Review: ‘White Christmas’ Is Merry and Bright
White Christmas, the current show at Northern Stage in White River Junction, isn’t a heat-seeking holiday missile like A Christmas Carol or A Charlie Brown Christmas, but it’s snappy good fun, a link to the days when theatergoers left smiling and humming a tune.
In fact, the Christmas finale in this show is sort of the cherry on top. Mostly, it’s an old-school romantic comedy stuffed with song and dance, a show where guys and gals meet and are instantly “crazy about each other,’’ even if they don’t know it.
This telling of the story, adapted from the 1954 movie White Christmas, is given plenty of zest under Carol Dunne’s direction. A strong cast gives it, in the spirit of the era in which it is set, their all.
It opens briefly on Christmas Eve in 1944, with soldiers putting on a makeshift holiday show as artillery fires in the distance. A crooner and his sidekick, Bob Wallace (Alex Syiek) and Phil Davis (Brad Bradley), are entertaining “the boys” when their beloved general arrives and announces he’s being shipped back to the states.
Jump forward to winter 1954, when Wallace and Davis are a big-time act about to head to Miami to prepare for their next show. Just as they are about to ship out, they get a tip, apparently from an old army buddy, to scout a sister act.
Davis and one of the sisters hit it off, but the crooner and the second sister do not. It happens that the sisters are heading to Vermont for a holiday show at an inn, so Davis tricks his pal into getting on a train heading north.
It turns out that the inn is owned by their old commander, Gen. Henry Waverly (Kenneth Kimmins), who is failing in the hospitality trade due to a certain lack of finesse. (Wake up is at 0600 hours, he declares, and calisthenics follow.) The entertainers want to repay him by putting on an even bigger holiday show.
But well before the era of climate change, tourists have scattered because of the lack of snow. The boys scheme to recruit their old army buddies to come to Vermont to the rescue. One of “the girls’’ misinterprets their plot. She flees, Wallace chases — will love prevail?
People of a certain age might have trouble pushing Bing Crosby’s dreamy version of the White Christmas title song out of their minds, but Syiek holds his own with the show’s tunes. He’s a strong singer, if not the uber-crooner that Crosby was. Bradley, as his sidekick, has rascally charm.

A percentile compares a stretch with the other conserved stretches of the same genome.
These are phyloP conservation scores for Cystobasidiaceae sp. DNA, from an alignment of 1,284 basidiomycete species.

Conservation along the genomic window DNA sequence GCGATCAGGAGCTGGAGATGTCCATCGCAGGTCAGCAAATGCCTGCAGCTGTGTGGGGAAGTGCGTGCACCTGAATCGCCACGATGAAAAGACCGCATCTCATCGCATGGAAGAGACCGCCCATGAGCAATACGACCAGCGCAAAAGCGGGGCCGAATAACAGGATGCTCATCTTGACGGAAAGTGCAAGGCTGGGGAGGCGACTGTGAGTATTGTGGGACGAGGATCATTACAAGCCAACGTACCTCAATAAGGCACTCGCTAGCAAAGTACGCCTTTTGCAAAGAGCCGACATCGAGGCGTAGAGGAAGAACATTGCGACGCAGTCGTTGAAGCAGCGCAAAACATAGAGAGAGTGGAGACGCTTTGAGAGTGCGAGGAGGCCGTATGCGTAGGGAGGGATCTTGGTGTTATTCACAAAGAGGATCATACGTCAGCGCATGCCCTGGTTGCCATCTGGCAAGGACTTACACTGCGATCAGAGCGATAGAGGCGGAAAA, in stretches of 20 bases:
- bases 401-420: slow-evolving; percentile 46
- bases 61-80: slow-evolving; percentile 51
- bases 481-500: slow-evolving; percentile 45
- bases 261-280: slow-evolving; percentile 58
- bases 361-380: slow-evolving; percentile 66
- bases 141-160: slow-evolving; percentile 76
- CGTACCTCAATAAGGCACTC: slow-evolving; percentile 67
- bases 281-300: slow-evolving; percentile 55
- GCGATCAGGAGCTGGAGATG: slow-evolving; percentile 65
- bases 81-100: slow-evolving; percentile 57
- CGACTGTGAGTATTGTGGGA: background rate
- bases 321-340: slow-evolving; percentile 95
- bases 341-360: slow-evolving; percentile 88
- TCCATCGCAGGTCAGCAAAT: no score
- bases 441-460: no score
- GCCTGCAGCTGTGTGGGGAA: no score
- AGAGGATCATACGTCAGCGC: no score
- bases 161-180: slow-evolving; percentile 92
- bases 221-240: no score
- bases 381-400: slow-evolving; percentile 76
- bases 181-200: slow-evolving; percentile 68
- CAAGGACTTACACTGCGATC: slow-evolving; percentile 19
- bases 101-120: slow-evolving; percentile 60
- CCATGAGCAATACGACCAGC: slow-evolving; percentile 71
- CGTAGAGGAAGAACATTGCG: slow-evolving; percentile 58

Katerina Papacostas as one of the sisters, Judy Haynes, dances up a storm, which calls to mind one of the strengths of the production. The small stage seems impossibly full of dancers, including a tap number that rumbles and clatters like thunder in the sky and sleet on a metal roof. Stacie Bono is likeable as the other sister, Betty Haynes, but she falls short on a big torch song number.
The music, by Irving Berlin, is of course a star of the show. White Christmas, Sisters, The Best Things Happen When You’re Dancing: they’re all from a time when music had style to spare. Berlin was to music what Fred Astaire was to dance: all rhythm and glide and grace.
Watch out for Susann Fletcher, who has plenty of Broadway credits up her sleeve. She plays Martha Watson, the receptionist/gal Friday at the inn. She might look frumpy, but that just hides her moxie. When it’s her turn to do a high kick, whoo boy. Kimmins doesn’t get to show dance chops as the general, but he brings command to the role. (And the face might be familiar; he played nine years on the hit TV show Coach.)
As for the rest, the kids are cute, the “Vermontah” character gets big laughs by saying little, and the show picks up momentum like a toboggan ride.
In the end, the cast dons crimson costumes that pulse like Vegas neon and Rudolph’s red nose. It’s time to sing White Christmas, and everyone joins in. By that point in the show, you don’t doubt that the snow will arrive, as if on cue.
White Christmas is as much or more about love and loyalty as it is about the meaning of the holiday. It’s also about the meaning of theater, from a time when it seemed that the world could be set right by putting on a show.
“White Christmas” continues through New Year’s Eve. For information, call 802-296-7000, or go to northernstage.org.
Dan Mackie can be reached at email@example.com.